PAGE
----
To listen to some folks these days, one would think that consensus was the cornerstone of Anglican identity. On the contrary, in the past the genius of Anglicanism has been the ability to stay together in the same church even with serious disagreements on core matters of faith. The classical Anglican settlement emerged, after all, in response to strong theological differences about the Eucharist itself, as the Book of Common Prayer managed to give each side room to stand by acknowledging both views.
This kind of comprehension (as opposed to compromise) is at the heart of our traditional approach to disagreement. Fifty years ago, when bitter debate took place over revising the rules on divorce and remarriage, the elegant solution was local option: bishops were given power, diocese by diocese, to recognize the end to one marriage and allow another, following any guidelines each chose to go by. As an added safeguard, each priest was given the canonical right to say “no” to any request for marriage that could cause a crisis of conscience. This settlement is still on the books.
Can’t we discover the same sort of comprehension in our present disagreements — both within the Episcopal Church and the wider communion? If we can be flexible about the Eucharist and matrimony, why not about same-sex relationships and ordination? Can we not find some way to enact canonical protection for the sake of conscience — on both sides — even if it means a patchwork of episcopal oversight and a novel polity based on affinity instead of geography? The question should not be, “How do we split?” — but, “How do we stay together?” — for better, for worse.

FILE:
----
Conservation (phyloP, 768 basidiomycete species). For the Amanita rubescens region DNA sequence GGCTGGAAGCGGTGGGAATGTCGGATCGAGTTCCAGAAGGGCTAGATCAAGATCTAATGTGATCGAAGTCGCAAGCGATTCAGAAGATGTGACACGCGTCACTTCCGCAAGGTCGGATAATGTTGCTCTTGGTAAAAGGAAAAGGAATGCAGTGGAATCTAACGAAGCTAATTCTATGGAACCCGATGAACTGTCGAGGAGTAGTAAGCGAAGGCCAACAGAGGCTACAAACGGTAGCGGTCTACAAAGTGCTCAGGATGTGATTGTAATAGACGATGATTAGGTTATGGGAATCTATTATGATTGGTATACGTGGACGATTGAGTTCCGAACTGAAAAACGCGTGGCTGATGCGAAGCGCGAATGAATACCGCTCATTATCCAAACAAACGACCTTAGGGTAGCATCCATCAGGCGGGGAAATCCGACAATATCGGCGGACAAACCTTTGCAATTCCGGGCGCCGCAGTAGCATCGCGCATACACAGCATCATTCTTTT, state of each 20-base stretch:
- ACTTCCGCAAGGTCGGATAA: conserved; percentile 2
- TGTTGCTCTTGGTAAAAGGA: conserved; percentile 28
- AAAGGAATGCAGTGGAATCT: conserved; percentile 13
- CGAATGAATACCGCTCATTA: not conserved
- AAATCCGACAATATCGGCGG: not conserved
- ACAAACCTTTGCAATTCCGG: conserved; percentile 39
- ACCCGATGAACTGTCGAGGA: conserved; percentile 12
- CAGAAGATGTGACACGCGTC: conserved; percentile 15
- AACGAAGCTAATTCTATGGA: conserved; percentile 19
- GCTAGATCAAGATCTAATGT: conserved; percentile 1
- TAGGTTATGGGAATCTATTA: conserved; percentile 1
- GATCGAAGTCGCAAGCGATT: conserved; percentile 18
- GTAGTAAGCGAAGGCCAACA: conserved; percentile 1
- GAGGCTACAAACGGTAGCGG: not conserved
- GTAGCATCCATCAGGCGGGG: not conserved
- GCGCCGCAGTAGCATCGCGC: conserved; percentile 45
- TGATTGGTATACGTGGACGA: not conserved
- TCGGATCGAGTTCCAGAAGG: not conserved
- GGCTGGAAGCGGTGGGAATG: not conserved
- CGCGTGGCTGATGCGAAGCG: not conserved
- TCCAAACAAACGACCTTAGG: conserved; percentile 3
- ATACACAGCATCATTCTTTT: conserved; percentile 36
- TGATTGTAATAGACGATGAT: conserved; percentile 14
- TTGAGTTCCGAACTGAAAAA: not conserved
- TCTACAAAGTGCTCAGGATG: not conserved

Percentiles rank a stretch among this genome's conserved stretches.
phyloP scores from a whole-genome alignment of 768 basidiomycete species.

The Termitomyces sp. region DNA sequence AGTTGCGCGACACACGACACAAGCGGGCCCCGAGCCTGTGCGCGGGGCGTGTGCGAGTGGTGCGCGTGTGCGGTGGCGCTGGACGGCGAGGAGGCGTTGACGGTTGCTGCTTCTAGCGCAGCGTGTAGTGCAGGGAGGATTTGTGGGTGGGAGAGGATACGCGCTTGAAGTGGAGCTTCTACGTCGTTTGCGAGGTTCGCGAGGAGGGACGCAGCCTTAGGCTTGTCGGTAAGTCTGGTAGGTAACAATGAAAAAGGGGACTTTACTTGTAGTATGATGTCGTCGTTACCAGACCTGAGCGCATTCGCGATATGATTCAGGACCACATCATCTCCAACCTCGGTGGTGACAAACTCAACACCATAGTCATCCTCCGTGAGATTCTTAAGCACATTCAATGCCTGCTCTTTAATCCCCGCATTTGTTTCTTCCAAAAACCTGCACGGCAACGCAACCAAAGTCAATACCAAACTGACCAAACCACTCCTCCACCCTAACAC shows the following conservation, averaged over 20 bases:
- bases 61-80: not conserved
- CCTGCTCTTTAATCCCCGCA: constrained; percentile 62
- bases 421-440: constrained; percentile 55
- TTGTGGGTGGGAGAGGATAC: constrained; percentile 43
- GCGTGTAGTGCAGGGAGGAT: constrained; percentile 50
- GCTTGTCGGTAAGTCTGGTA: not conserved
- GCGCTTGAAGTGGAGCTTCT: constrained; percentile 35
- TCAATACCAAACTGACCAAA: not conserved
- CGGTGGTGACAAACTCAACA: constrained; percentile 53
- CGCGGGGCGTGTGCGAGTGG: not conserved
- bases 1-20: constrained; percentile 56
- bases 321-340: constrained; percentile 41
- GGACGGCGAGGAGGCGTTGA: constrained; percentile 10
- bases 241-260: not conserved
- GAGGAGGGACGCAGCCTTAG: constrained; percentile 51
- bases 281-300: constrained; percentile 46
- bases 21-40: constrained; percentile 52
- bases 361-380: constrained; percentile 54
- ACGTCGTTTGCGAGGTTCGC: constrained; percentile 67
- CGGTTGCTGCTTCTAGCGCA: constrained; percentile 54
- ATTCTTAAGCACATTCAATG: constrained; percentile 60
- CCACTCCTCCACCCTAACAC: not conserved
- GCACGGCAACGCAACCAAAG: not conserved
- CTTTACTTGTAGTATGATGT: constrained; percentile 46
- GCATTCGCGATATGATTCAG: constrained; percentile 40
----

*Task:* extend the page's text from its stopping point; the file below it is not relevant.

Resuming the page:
I raise that matrimonial language with due seriousness. Whenever dissension threatens a relationship, there is a temptation to take the easy way out and end it. One of my criticisms of the covenant proposed in the Windsor Report is that it reads too much like a prenuptial agreement, with its implied threats of disfellowship for those who rock the boat.
What if we removed ecclesiastical divorce from the table, even as an option? What if we were to agree on one thing: that we have to stay together even if we disagree about other things? What kind of accommodations might we work out?
I’ve heard of plenty of marriages on the rocks, where the couple decides to stay together for the sake of the children. They may discover, even with separate bedrooms and vacations, that after the children grow up and leave home, they have more in common than they thought they did in the time of tension. Can we agree to stay together for the mission of the church, even if we have to juggle with its polity to do so?
Rodney King asked, “Can’t we all get along?” and the same question is facing the Episcopal Church and the Anglican Communion. I pose this question in light of what I see as the church’s mission, the church’s mandate to show the world what it is by what it does.
If the church cannot get along in spite of differences of opinion, how can we witness to a world that does no better? If we cannot even coexist with each other — let alone embody the exemplary love that Christ said would be the hallmark of our identity — of what use are we to the world or to ourselves?